By BILL UTTER
The news many did not want to hear became official this past week when Kenny Tremont announced he will call it a career at the end of the season.
Tremont has been a top runner for a long-time but he feels his body is telling him that he has had enough. He discussed retiring at the end of last season with major backer George Rifenberg and they decided to give it one more year.
“It’s absolutely a hard decision. I have done this my whole life so it’s not easy. It’s a big commitment and it’s taken everything I’ve got. I’ve had a few concussions and I’m not getting any younger,” Tremont shared.
“I have not been running as well as I would like to and the results aren’t there. Working on the cars consumes so much time that there is no time for anything else. You can do 50 or 60 hours a week in maintenance and there is more you wish you could do.
“Take for example the sheet metal. You have to take it off to wash the car and straighten it out and put it back on and that’s very time consuming. I’ve been somewhat quiet about the decision not wishing to make a big deal of it,” explained the popular driver.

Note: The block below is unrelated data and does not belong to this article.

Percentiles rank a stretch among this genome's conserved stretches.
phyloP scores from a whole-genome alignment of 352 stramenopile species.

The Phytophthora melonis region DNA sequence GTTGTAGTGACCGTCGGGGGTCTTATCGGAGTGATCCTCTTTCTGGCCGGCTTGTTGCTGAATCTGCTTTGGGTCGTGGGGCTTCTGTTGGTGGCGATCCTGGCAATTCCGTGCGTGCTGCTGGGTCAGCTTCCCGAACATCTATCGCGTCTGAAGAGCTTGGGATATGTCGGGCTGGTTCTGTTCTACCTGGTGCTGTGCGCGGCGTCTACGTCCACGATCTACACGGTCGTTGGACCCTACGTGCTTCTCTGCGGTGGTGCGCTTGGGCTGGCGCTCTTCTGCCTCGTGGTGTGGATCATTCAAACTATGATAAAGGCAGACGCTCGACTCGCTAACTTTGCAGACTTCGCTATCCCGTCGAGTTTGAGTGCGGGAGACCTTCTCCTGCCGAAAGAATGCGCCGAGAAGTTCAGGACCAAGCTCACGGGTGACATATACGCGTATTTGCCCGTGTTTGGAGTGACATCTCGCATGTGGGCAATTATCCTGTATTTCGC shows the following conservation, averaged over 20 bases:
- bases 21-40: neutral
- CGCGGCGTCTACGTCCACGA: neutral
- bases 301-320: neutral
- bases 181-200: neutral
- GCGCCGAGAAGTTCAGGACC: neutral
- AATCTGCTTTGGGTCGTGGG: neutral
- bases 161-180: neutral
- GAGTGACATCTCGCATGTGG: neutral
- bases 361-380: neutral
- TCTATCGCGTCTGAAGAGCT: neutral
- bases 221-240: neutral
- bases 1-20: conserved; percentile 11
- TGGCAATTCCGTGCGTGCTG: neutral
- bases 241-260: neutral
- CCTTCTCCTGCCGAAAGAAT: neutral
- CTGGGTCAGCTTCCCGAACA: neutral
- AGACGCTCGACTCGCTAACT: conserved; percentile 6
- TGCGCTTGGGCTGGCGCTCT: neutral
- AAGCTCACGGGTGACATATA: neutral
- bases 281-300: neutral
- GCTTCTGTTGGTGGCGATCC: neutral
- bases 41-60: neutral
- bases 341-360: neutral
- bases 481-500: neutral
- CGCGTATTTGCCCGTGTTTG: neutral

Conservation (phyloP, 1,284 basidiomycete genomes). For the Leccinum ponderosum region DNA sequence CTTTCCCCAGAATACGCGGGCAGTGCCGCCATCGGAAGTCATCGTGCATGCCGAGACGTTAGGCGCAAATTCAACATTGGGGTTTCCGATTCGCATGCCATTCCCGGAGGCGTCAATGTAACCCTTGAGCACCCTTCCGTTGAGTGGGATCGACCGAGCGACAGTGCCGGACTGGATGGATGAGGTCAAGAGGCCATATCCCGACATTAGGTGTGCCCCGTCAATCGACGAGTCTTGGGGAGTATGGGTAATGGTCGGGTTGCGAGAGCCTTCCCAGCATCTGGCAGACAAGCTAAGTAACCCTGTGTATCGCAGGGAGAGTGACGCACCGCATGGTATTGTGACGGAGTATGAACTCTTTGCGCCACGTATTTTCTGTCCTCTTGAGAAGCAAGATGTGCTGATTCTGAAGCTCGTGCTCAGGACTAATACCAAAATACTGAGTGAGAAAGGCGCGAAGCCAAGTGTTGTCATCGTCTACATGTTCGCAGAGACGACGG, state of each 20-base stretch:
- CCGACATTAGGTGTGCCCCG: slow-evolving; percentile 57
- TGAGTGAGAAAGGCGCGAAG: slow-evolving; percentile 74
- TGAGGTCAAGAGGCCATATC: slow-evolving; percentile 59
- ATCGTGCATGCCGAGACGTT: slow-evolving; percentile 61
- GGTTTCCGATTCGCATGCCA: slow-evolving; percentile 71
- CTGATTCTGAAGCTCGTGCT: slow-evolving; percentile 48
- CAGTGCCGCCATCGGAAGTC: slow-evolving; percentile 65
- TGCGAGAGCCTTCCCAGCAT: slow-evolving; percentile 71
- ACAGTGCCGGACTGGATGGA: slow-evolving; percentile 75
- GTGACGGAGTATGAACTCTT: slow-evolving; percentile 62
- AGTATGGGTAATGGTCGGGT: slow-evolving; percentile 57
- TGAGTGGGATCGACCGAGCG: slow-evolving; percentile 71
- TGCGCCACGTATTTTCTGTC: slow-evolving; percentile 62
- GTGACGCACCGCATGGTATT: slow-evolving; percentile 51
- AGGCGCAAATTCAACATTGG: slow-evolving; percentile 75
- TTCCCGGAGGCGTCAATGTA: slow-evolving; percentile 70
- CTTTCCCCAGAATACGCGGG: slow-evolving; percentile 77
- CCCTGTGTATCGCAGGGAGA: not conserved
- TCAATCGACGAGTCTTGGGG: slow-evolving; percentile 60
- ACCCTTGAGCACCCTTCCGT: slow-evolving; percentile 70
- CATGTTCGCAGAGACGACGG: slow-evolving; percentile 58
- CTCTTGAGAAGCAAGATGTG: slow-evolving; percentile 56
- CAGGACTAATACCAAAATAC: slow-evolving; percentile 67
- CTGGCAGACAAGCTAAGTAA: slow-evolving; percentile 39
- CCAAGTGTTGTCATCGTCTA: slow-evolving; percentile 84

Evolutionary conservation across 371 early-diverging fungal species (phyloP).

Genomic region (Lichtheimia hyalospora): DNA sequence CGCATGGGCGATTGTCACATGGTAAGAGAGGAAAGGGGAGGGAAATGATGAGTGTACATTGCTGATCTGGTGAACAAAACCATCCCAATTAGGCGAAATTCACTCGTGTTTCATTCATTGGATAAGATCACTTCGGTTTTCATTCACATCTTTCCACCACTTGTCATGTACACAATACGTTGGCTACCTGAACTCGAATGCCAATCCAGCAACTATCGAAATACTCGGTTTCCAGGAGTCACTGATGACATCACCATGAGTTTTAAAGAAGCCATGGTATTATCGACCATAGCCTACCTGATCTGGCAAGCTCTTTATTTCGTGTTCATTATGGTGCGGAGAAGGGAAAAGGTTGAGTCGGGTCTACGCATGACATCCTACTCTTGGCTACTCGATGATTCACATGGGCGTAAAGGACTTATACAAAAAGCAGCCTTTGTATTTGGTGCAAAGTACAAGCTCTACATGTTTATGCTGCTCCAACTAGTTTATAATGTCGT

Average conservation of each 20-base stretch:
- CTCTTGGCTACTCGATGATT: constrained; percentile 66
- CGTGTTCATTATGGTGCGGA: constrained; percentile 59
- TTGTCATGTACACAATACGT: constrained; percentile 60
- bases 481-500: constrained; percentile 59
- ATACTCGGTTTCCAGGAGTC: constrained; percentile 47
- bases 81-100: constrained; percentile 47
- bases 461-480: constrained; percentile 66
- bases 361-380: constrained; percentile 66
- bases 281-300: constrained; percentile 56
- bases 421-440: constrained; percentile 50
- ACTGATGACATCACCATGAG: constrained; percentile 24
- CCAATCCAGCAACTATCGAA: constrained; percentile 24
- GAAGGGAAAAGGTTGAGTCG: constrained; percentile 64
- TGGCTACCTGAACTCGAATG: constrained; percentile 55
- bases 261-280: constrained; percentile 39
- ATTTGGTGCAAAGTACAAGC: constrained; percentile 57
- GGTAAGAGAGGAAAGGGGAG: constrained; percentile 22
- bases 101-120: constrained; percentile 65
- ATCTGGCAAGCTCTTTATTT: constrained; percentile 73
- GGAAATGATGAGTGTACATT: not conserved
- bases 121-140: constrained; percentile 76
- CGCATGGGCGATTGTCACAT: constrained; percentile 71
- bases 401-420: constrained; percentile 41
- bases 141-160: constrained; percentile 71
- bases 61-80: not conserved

The success he has enjoyed has been remarkable. He started warming up a car in 1977 at the age of 11 and started racing regularly in 1979. He was a teammate of Chuck Ely who quit in 1981. He got his first modified win in 1982.
The driver who will be 62 years old this fall has won 392 features. He’s the all-time winningest driver at Lebanon Valley with 143 victories and 14 modified championships. At Albany Saratoga he has won 81 times and has 13 championships.
At Devils Bowl he has won 90 features and has 10 championships. He won the 200 in Syracuse in 1999 which he describes as the biggest win of his career, won the Lebanon 200 twice. One championship he wished he could’ve won was the overall Dirt.car series modified championship which he finished in second a couple of times. He ran the series from 1985 to 2004. He was often racing five nights a week.
One year he ran 105 races.
Kenny has had a 20 year relationship with George Rifenberg who owns some of the equipment. He doesn’t have any plans to sell anything off at this time.
His father Ken Sr. has been involved in racing for so long it will be hard for him to quit. His son Montgomery is racing a Small Block at Lebanon Valley and still wants to continue that. It is likely Kenny will be at the track supporting him but he has no plans to drive again after this season.
It’s been quite a ride for Tremont, the personable driver who is well liked both on and off the track. He will be missed. Kenny will be finishing up the season at LV and A/S but that will be it.